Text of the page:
Review of Gowland Pocket Camera
By Jared Radin for
the Large Format Page
I have used the Gowland Pocket Camera for several months, and so far
I'm very happy with it. I do a lot of hiking and travel, so size and
weight are extremely important to me. I've made a few simple modifications
to the camera and I have learned how to better use the camera with time.
I am not an "expert" so as with everything on the Internet, please take all
opinions with a grain of salt. I am interested in feedback, so please let
me know if you have a differing or the same opinion.
Notes about the camera design.
- Many of the movements depend on the specific features ordered.
- Loosening the two bolts on the side on the lensboard allows rise, fall,
and tilt. The same bolt allows replacement of the lensboard.
- Swings and shift are obtained by loosening the bolt with the large metal
handle on front standard (The handle is barely visible in second picture).
- The handle at the back of the camera allows rear tilt.
- The film back can be moved into a horizontal or vertical position
by loosening four screws in the rear frame .
- The standard MONORAIL consists of one or two 8" tubes.
The front tube has a grove for the focusing mechanism.
- Reasonable cost of around $600, but it's gone up to $700.
- Light weight, 2.75 Pounds (more details follow)
- Small size, approx. 6" x 8" x 2.75" (more details follow).
- Especially for it's weight, if feels very solid and rigid.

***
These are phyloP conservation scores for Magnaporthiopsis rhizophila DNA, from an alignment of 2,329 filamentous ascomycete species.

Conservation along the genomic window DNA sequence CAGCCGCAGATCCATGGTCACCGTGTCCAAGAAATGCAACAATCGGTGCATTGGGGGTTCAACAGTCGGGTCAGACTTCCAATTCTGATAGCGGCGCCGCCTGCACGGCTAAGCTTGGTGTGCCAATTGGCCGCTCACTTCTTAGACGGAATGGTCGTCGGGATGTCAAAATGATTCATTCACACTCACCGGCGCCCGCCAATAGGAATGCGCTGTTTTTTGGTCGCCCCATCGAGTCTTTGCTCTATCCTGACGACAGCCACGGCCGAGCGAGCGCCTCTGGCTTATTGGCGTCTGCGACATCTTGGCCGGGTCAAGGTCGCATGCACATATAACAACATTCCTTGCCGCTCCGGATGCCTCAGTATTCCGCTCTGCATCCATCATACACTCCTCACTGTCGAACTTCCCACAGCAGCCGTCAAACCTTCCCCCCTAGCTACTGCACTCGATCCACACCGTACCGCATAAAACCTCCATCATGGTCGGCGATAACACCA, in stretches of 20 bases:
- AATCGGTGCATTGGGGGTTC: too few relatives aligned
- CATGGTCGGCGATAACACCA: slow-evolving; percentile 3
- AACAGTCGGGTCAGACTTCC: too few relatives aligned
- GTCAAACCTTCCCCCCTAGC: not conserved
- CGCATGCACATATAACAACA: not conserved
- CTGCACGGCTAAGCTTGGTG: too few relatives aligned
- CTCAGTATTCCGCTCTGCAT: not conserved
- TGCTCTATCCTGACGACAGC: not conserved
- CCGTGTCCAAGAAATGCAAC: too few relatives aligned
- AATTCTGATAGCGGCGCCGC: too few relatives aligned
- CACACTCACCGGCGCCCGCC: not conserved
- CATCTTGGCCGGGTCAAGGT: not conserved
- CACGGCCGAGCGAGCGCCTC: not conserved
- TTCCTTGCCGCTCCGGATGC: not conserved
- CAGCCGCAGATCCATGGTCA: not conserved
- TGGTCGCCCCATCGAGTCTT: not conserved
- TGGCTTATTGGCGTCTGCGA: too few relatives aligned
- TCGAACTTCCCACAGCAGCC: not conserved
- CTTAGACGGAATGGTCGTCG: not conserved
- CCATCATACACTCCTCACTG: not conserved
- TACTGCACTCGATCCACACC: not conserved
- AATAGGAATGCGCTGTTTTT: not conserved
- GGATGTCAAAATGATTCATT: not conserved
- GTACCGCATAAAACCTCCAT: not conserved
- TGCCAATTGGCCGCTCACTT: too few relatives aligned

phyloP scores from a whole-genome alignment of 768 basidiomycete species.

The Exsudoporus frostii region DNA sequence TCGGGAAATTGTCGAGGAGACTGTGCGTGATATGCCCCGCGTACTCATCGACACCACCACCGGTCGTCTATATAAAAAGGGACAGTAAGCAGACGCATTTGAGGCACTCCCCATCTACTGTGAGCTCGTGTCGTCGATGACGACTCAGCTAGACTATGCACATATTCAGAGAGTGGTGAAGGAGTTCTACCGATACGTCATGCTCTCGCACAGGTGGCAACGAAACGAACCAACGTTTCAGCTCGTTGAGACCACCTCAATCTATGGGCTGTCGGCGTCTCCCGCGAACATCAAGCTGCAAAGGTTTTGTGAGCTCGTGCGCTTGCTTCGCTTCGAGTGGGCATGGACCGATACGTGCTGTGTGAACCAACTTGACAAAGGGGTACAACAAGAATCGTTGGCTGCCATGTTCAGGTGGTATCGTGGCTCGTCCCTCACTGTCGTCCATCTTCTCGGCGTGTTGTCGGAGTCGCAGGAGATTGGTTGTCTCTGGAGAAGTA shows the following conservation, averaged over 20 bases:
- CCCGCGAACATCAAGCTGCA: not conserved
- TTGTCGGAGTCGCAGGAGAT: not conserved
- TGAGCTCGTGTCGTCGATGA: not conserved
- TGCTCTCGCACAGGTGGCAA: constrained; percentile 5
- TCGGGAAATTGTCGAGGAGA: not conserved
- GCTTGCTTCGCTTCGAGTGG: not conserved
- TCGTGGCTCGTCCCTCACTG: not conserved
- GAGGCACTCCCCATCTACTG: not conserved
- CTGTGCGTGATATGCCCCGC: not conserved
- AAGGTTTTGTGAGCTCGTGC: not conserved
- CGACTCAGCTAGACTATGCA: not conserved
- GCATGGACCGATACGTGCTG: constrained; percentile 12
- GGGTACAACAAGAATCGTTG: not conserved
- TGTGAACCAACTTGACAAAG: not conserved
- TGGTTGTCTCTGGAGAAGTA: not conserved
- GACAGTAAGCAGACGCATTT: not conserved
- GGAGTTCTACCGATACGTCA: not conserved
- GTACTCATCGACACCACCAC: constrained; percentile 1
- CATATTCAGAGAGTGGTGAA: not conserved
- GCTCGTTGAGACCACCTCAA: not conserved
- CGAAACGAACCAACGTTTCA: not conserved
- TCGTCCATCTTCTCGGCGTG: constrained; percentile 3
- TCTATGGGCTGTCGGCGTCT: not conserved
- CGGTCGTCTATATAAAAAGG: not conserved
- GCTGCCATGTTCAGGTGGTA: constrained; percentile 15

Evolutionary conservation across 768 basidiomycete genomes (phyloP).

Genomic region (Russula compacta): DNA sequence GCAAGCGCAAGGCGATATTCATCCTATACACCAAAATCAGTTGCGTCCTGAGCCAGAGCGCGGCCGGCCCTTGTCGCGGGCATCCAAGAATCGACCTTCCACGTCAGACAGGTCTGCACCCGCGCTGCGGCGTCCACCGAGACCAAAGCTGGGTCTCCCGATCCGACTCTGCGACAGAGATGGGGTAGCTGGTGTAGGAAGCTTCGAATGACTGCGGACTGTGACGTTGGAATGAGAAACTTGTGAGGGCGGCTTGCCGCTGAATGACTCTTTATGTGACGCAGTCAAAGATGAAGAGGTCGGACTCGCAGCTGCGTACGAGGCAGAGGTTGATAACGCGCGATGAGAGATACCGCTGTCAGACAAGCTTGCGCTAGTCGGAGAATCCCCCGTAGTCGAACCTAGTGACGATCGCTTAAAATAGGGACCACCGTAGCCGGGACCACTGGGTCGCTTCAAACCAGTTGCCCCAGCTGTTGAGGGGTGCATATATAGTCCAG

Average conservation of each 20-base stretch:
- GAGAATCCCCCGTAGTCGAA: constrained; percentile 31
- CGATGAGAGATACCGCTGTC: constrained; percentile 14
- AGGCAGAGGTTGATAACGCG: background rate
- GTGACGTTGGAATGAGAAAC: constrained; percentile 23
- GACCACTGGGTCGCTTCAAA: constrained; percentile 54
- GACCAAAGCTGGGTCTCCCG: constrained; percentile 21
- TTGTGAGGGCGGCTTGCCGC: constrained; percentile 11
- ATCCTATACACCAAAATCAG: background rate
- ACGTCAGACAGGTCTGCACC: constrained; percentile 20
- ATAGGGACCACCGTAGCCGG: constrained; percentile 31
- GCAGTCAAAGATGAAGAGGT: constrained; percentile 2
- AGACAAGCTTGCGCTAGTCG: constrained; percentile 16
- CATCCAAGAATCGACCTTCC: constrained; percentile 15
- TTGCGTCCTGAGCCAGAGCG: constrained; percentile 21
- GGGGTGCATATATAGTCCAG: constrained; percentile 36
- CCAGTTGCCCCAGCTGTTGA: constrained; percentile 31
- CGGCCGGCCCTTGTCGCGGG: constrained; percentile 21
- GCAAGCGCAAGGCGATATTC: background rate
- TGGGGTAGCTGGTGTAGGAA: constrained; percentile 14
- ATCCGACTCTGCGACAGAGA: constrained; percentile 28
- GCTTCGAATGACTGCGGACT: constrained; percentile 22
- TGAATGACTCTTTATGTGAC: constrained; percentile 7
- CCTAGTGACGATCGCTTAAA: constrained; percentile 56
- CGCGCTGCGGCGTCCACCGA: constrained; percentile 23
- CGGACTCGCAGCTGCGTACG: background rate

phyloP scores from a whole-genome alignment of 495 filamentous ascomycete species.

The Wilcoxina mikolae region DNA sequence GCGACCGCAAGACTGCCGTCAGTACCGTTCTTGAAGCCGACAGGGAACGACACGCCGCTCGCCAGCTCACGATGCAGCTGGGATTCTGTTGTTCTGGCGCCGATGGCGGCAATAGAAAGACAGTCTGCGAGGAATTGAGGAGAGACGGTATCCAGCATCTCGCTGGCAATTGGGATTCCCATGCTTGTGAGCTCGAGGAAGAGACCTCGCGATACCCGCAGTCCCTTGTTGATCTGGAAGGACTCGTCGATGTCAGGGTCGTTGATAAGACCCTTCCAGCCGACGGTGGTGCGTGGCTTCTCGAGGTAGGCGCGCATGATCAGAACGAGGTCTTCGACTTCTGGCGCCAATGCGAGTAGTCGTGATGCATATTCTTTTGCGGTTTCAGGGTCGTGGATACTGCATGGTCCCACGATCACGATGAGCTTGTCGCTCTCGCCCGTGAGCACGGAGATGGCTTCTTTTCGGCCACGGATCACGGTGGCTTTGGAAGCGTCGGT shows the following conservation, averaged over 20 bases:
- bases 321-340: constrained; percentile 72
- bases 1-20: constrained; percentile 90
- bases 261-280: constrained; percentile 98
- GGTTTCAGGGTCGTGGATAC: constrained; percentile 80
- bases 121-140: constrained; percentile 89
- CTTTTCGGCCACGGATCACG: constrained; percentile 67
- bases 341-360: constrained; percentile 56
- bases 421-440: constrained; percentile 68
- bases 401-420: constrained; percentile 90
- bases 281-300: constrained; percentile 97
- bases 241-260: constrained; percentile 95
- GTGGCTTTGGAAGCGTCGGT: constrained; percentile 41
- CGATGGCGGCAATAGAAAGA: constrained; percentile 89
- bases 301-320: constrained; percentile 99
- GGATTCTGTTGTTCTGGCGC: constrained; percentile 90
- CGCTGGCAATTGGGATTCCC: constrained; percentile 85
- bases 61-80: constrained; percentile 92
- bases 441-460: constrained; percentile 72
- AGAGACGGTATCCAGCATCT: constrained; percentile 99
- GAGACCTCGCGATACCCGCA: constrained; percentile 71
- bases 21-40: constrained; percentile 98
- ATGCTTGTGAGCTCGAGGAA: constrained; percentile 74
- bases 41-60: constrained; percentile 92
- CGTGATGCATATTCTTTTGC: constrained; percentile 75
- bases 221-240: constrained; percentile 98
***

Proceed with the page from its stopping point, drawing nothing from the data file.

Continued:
- Friction focusing feels good.
- Tilts, swings, etc. are easy to adjust.
- There is a greater range of movements than with many folding field
- With the exception of the groundglass and bellows the camera is
100% metal, mostly aluminum, so the camera should withstand a lot of
- If you are mechanically inclined, it's relatively easy to make
design changes (replacing Allen head screws with hand-turnable screws,
WEAKNESSES WHICH CAN EASILY BE FIXED BY THE SEMI-MECHANICALLY
- Many items I consider to be weaknesses can be eliminated by making
at least some of simple changes outlined in the next section.
- I feel changing the back between vertical and horizontal is a bit clumsy.
The back is held on by four screws, which need to be loosened for the back to be repositioned.
- Getting the camera into neutral positions is not fool proof as on
other cameras. The camera does not snap into any of the neutral
positions and they are not marked. When assembling the camera one needs
to always visually check the front rise/fall, front tilt, rear tilt, and
rotation (on the monorail axis) of the camera back relative to the front
of the camera, and the front swing/shift. In my opinion a small price to pay
to save a few pounds.
CUSTOMIZATIONS FEW WOULD WANT, MAY ADD CONSIDERABLY TO THE COST, OR
- On the rear block, I replaced the Allen head bolt with a levered
bolt Peter Gowland mailed me. Now I can detach/attach the back of
the camera to the monorail without a tool. To me it's well worth
the $10 and the extra weight (probably less than 1/2 oz.).
- On the focusing block I replaced an Allen head screw with a screw
with a small knob so it can be turned by hand. Now I can adjust the
friction without a tool.
- This applies especially if you use a 210mm to 300mm lens. Instead of an
8.5" tube I strongly recommend special ordering a tube longer than the focal
length of your longest lens if it will fit in your camera case. For a 210mm
lens I've been much happier since ordering a 10.5" tube, which
allows me to focus to about 7 feet. (a 12" tube would have been better if it
had fit in my camera case). To me connecting the two 8.5" monorail tubes is
clumsy. It's especially clumsy if the camera is already set up with a single
tube for wide angle shooting, and you switch to a longer lens. I don't mind